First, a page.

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Navigating human connection

Posted 23 Aug

MOD. at UniSA
Sharon Khoo

Words by Walter Marsh.

How a speech pathologist navigates human connection in the simplest terms

It was the story of Adelaide-born speech therapist Lionel Logue in The King’s Speech that gave Sharon Khoo her first introduction to the world of speech pathology. But the reality of the profession has proved far more all-encompassing than treating a monarch’s stammer.

“People say ‘oh do you work with lisps and stutters and things like that?’,” Sharon says. “That’s a very small part of what we do.

“It’s speaking, listening, communicating, swallowing, things we do everyday; it’s everything everybody does, but we perhaps don’t think about who helps when things go wrong.

“The reality of working as a speech pathologist is so varied because our scope is so huge. We work with people from birth to death and everything in between. Not only is each area different, but the diversity of our population and clientele adds a whole other level to it.”

For part of her week, Sharon works at a speech pathology clinic, where she “sees literally everyone and anyone, age and diagnoses-wise”. The rest of the time is spent in aged care facilities, often working with residents living with dementia and other conditions.

Sharon meets these people at a time and place in their lives when many of the faculties that most of us take for granted, from speech to swallowing, are beginning to slip away — biological process that can have a profound effect on how they interact with the people and world around them.

“It’s full circle,” she says. “You start life needing to be dependent on other people for feeding, showering, dressing, just living. Then as we make our way through life, and become older, we re-enter that stage of dependence.”

A loss of independence can be disempowering and emotional for residents and their families. But for Sharon, it demands inter-personal skills that distill the act connecting to another human being to its most basic principles: empathy, patience and listening.

“If they’re able to engage in conversation and answer questions and follow instructions, I’ll just ask them from their perspective [what is happening],” she says. “I really try to involve them as much as I can in terms of what their perception of what has changed..

“Because there’s nothing worse than just assuming for them and making recommendations — they aren’t aware of the ‘why’, and understandably then they don’t want to follow the recommendations,, and it can lead to further complications or distress..”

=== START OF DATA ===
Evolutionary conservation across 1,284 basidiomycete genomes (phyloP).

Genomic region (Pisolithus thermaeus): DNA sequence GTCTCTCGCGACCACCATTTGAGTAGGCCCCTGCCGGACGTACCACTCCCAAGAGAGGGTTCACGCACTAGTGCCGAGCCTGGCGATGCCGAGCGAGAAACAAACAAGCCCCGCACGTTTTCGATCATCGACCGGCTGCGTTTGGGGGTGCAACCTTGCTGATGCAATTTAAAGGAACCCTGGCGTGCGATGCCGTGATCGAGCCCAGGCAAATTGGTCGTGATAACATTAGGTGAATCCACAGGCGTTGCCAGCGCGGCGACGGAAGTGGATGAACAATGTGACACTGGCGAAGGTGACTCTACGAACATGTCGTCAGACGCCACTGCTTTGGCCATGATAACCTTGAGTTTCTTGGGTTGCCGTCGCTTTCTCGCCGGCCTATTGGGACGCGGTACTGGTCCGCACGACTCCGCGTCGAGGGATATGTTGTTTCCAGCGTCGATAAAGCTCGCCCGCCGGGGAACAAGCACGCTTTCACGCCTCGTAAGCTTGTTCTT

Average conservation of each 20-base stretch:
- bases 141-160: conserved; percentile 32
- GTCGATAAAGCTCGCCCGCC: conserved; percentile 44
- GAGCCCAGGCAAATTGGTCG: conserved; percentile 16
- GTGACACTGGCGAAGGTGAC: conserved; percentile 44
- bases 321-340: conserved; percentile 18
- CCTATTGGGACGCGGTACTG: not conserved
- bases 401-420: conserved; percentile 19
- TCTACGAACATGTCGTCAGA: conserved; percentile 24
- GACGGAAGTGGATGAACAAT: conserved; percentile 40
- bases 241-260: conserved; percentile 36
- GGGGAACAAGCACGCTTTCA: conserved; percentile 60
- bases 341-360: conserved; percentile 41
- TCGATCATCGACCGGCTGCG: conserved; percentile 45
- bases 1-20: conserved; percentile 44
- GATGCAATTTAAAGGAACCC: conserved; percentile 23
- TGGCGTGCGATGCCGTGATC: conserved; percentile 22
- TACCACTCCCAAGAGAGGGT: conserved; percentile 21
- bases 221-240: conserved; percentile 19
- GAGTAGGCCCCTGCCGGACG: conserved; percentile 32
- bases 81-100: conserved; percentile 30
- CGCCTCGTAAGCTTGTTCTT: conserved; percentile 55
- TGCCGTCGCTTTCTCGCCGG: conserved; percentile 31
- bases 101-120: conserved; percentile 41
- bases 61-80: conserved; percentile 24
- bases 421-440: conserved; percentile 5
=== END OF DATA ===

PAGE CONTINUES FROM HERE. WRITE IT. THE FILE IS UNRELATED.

For others, it’s a gentle cup of tea as Sharon makes conversation over small talk about the weather, football and her residents’ lives.

“If I’m having morning tea with them when I’m trying to do my assessment passively, I’ll talk to them about things they like, or just general things like the weather. Especially with dementia, they will sometimes talk about previous events, and they might repeat them.. But I’m not going to say ‘you kind of told me that before’ — I’ll go along with them. You have to enter their world, otherwise they can get confused or upset… and it’s not a nice experience for either party.

“Even when they aren’t able to communicate verbally and you can’t talk to them about their likes or previous experiences, your body language speaks volume too, how you approach them how you talk to them – I always get down to their level, I’ll never stand over them and talk down to them.”

For Sharon, these are simple lessons that can make a big difference regardless of the age, health or background of the people she meets — even outside of a clinical setting.

“Just actively listening to anyone and everyone — sometimes children and older people might not get the opportunity to be listened to. I really enjoy being able to spend one-on-one time with my clients.

“And having that engagement with them, with anyone, is really important — I think everyone wants to connect, that’s who we are as humans. Listening is key; you can just see people want to let it all out because no one has really listened to let them before.”

The nature of her job means Sharon primarily meets people when they’re experiencing a problem. Nevertheless, working with such a variety of people and conditions only reiterates for Sharon how impressive human bodies — and how they interact with one another — can be.

“We’re incredible — the human body is so exceptional. We can do so much.”

 

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